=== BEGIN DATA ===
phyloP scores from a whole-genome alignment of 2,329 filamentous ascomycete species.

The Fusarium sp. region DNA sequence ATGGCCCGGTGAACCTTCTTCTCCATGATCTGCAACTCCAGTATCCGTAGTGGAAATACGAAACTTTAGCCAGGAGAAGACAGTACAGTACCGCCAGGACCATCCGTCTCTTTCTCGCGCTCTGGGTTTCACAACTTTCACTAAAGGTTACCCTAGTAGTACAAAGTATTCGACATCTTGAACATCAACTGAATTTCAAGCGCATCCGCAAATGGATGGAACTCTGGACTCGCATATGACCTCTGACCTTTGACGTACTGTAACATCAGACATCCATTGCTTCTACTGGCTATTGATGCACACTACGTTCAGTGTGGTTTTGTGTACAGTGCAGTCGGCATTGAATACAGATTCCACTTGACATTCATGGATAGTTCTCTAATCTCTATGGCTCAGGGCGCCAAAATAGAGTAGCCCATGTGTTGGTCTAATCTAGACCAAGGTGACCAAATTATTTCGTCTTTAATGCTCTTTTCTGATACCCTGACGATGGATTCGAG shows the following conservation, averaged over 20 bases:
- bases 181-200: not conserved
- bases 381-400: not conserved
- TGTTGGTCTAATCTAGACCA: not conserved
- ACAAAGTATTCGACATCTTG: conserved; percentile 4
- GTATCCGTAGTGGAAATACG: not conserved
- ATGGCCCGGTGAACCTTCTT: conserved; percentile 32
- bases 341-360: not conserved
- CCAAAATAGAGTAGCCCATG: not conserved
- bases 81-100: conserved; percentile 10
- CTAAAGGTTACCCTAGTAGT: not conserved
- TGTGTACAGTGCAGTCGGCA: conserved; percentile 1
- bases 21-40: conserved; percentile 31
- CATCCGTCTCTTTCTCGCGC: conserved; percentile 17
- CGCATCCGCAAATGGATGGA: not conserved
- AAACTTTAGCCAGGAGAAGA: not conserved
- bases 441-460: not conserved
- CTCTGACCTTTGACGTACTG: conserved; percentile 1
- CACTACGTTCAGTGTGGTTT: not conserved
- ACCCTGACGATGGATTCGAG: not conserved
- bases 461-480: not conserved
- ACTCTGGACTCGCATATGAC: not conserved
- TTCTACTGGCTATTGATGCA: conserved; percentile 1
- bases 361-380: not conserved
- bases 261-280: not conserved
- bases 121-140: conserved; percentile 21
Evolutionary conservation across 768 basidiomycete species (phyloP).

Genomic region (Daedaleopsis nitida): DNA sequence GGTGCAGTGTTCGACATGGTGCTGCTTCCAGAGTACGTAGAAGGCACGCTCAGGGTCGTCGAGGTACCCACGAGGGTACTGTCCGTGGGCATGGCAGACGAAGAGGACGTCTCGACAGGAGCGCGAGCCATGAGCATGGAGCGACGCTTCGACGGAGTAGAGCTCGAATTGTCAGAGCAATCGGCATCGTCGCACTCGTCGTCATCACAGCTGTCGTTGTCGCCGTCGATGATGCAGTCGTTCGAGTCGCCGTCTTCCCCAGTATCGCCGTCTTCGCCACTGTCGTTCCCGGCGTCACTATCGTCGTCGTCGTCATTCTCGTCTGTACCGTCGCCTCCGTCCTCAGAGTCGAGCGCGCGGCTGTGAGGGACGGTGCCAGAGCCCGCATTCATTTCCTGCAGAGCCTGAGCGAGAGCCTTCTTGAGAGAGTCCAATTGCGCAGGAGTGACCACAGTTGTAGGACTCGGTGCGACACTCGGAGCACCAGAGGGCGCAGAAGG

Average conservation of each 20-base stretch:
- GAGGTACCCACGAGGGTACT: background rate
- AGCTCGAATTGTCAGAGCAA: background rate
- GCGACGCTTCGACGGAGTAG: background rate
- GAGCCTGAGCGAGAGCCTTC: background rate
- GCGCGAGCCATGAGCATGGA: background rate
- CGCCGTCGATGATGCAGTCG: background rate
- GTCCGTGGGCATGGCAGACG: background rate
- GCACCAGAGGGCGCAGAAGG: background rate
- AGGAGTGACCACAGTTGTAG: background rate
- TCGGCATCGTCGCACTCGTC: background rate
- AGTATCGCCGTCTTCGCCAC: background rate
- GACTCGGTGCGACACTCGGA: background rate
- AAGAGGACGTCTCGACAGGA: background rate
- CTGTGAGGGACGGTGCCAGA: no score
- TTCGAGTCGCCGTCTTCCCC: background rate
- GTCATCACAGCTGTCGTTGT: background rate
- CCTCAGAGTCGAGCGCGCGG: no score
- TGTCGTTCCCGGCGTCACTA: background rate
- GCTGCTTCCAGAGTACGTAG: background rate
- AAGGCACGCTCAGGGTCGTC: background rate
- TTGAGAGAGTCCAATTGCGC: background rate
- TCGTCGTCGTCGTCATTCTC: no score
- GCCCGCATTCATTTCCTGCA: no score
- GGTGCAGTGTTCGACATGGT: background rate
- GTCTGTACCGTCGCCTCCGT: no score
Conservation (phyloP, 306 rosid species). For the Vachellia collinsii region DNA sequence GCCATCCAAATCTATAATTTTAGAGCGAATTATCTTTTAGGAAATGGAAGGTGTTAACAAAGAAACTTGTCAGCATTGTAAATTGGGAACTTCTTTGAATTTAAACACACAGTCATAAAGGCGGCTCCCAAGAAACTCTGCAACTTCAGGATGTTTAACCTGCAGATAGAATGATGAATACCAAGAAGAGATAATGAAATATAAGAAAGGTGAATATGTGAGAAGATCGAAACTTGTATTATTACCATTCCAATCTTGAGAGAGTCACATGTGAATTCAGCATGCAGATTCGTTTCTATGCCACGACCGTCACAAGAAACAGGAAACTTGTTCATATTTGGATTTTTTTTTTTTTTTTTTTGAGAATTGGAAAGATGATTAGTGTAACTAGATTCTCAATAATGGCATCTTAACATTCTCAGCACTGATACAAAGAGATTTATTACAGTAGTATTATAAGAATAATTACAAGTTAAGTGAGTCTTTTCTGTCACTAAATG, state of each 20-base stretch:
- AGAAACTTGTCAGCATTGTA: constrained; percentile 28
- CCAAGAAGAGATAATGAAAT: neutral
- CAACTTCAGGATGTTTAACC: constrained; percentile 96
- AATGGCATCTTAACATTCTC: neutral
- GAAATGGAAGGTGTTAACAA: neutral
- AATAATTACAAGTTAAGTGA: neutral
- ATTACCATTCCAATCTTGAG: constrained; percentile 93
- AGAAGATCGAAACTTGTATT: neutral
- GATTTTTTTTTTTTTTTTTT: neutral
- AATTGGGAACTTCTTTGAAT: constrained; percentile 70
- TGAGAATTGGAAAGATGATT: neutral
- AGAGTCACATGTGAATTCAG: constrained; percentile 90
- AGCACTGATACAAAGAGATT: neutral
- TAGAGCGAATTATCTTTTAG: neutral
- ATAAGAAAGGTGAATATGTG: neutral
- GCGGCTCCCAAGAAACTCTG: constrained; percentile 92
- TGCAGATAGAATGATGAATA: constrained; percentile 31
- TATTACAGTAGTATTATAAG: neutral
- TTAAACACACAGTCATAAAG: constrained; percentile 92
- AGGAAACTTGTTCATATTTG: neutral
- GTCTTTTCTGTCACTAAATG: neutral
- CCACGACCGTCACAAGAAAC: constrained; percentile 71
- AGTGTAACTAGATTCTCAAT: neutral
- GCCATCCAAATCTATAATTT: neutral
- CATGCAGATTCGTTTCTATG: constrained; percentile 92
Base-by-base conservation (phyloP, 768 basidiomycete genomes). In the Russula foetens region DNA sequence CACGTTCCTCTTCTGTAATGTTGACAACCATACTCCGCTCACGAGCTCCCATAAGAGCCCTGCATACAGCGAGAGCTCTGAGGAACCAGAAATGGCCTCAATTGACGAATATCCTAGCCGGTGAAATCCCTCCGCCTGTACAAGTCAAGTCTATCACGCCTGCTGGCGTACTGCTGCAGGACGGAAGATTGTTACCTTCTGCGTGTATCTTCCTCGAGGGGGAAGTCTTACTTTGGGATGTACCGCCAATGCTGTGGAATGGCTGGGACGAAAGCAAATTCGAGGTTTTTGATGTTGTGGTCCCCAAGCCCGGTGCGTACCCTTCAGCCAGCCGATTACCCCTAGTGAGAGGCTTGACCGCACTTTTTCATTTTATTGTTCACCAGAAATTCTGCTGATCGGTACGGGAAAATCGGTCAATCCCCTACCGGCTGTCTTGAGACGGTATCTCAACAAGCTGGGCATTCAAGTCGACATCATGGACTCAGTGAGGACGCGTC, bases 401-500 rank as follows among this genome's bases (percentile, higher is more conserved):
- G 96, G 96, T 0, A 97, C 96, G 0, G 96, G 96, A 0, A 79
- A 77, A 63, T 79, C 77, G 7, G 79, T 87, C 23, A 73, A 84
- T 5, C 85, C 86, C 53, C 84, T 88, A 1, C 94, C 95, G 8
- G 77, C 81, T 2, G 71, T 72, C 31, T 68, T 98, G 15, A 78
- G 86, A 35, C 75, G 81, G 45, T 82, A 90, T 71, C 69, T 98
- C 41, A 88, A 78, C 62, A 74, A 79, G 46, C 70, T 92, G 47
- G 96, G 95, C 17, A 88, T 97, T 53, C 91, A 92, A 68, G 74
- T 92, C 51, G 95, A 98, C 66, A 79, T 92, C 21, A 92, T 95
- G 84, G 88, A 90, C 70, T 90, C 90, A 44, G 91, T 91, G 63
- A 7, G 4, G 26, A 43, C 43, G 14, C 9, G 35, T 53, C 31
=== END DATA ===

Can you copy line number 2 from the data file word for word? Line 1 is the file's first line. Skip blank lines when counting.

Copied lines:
The Fusarium sp. region DNA sequence ATGGCCCGGTGAACCTTCTTCTCCATGATCTGCAACTCCAGTATCCGTAGTGGAAATACGAAACTTTAGCCAGGAGAAGACAGTACAGTACCGCCAGGACCATCCGTCTCTTTCTCGCGCTCTGGGTTTCACAACTTTCACTAAAGGTTACCCTAGTAGTACAAAGTATTCGACATCTTGAACATCAACTGAATTTCAAGCGCATCCGCAAATGGATGGAACTCTGGACTCGCATATGACCTCTGACCTTTGACGTACTGTAACATCAGACATCCATTGCTTCTACTGGCTATTGATGCACACTACGTTCAGTGTGGTTTTGTGTACAGTGCAGTCGGCATTGAATACAGATTCCACTTGACATTCATGGATAGTTCTCTAATCTCTATGGCTCAGGGCGCCAAAATAGAGTAGCCCATGTGTTGGTCTAATCTAGACCAAGGTGACCAAATTATTTCGTCTTTAATGCTCTTTTCTGATACCCTGACGATGGATTCGAG shows the following conservation, averaged over 20 bases: